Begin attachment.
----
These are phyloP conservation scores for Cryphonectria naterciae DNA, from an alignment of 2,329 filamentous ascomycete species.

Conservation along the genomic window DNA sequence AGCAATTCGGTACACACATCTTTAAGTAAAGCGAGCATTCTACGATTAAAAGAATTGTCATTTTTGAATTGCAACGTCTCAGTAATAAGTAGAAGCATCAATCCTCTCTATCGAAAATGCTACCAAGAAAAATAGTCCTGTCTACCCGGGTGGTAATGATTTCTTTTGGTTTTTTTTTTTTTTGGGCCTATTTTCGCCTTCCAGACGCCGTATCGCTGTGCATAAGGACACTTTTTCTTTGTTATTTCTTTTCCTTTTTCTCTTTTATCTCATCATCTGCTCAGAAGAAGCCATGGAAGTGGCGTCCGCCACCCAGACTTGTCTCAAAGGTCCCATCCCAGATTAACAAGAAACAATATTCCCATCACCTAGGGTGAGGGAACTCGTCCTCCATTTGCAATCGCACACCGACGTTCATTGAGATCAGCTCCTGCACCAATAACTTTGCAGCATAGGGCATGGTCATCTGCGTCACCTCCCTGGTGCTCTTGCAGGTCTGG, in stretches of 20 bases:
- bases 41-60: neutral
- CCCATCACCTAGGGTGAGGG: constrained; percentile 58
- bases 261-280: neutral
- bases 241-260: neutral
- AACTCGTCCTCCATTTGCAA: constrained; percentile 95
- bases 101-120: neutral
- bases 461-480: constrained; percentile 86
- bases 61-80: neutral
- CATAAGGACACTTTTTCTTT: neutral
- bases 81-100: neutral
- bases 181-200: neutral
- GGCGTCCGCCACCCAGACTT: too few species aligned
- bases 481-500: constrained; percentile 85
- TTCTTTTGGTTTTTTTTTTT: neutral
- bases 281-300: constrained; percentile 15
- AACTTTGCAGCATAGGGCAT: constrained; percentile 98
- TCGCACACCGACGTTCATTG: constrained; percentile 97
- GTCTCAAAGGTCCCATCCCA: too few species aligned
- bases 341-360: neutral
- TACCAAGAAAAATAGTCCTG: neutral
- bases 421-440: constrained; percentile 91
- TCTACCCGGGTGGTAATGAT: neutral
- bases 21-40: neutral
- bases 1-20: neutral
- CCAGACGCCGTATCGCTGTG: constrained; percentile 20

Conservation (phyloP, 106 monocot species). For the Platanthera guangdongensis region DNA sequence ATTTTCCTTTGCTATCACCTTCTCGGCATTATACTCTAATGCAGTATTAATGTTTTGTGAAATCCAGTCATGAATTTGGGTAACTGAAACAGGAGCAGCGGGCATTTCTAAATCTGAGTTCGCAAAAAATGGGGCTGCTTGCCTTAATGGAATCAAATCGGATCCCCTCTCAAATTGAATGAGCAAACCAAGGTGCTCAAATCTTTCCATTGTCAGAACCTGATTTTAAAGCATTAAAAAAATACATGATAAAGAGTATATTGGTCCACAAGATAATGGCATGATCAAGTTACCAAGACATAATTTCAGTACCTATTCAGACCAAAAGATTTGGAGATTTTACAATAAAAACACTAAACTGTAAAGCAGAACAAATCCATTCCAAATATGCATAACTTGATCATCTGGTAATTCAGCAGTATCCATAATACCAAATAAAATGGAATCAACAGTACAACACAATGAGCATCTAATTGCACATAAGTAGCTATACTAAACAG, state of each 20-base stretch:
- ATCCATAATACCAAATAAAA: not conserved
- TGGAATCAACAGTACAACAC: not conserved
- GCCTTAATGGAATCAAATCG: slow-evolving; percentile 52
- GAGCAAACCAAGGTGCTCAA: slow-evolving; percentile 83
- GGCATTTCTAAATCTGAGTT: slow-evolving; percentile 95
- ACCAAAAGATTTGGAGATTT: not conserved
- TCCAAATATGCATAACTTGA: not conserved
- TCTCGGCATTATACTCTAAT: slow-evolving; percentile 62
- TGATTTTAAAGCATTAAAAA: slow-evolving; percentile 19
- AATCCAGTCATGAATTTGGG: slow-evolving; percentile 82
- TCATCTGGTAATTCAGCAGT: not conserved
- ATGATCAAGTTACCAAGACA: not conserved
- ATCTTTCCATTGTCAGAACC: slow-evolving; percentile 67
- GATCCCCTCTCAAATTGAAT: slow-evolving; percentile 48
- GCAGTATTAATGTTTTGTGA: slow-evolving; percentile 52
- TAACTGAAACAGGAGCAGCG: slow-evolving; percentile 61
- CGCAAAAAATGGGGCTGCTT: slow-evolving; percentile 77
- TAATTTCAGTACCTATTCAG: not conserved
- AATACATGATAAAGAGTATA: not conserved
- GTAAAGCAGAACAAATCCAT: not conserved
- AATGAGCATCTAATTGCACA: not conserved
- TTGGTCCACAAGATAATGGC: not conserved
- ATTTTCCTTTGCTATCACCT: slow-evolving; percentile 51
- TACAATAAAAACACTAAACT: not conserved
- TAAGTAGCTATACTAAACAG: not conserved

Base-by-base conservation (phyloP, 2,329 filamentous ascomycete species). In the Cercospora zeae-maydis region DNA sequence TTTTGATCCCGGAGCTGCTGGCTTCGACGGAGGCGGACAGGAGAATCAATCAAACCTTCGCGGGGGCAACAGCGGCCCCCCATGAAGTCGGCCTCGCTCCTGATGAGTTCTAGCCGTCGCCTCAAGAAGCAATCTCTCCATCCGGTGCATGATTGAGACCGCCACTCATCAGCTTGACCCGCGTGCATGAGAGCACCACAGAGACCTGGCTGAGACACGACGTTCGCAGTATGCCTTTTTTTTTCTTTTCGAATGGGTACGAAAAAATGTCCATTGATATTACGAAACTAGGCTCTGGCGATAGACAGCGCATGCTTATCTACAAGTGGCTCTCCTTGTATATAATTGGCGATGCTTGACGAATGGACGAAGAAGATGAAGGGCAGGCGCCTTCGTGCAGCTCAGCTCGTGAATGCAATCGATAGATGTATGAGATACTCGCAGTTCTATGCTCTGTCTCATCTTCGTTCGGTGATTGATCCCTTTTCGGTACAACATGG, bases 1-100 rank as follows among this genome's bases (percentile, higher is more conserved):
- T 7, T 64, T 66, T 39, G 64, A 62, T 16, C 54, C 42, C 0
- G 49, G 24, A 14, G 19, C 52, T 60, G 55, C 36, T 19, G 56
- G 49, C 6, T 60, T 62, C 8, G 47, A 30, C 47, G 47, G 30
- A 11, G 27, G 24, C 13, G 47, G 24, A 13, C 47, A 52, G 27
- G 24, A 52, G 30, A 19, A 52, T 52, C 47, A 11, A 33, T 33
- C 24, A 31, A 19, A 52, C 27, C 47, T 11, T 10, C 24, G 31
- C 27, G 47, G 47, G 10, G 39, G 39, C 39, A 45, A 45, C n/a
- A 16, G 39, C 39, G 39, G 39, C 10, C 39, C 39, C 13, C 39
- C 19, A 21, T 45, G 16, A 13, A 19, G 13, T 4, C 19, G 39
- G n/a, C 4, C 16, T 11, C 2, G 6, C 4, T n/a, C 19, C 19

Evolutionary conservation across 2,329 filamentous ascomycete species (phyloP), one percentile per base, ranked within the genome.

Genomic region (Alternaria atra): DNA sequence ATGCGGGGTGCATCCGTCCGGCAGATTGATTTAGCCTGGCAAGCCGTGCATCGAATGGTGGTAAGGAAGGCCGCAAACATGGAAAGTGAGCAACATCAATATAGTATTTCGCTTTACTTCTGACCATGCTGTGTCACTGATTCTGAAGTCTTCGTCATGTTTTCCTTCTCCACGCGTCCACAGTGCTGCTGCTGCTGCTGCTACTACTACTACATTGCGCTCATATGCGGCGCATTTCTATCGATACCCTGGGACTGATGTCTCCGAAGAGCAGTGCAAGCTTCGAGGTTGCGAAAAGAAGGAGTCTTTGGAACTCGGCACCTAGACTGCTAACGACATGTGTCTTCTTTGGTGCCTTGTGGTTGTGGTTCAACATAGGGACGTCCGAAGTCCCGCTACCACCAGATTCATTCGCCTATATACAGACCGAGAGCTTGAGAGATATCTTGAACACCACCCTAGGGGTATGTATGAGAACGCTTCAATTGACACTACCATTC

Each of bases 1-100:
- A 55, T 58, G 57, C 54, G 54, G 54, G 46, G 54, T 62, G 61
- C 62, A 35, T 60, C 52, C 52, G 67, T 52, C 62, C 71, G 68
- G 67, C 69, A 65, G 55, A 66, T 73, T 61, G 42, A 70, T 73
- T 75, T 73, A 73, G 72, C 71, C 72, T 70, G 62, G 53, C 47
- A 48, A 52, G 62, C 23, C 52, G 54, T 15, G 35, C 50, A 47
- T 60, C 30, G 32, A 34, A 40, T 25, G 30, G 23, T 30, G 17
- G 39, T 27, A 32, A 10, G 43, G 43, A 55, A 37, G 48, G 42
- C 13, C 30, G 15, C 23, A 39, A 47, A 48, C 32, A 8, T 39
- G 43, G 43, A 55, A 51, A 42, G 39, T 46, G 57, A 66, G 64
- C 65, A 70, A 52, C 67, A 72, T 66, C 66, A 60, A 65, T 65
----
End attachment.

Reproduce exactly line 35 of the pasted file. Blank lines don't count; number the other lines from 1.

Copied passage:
- TCCAAATATGCATAACTTGA: not conserved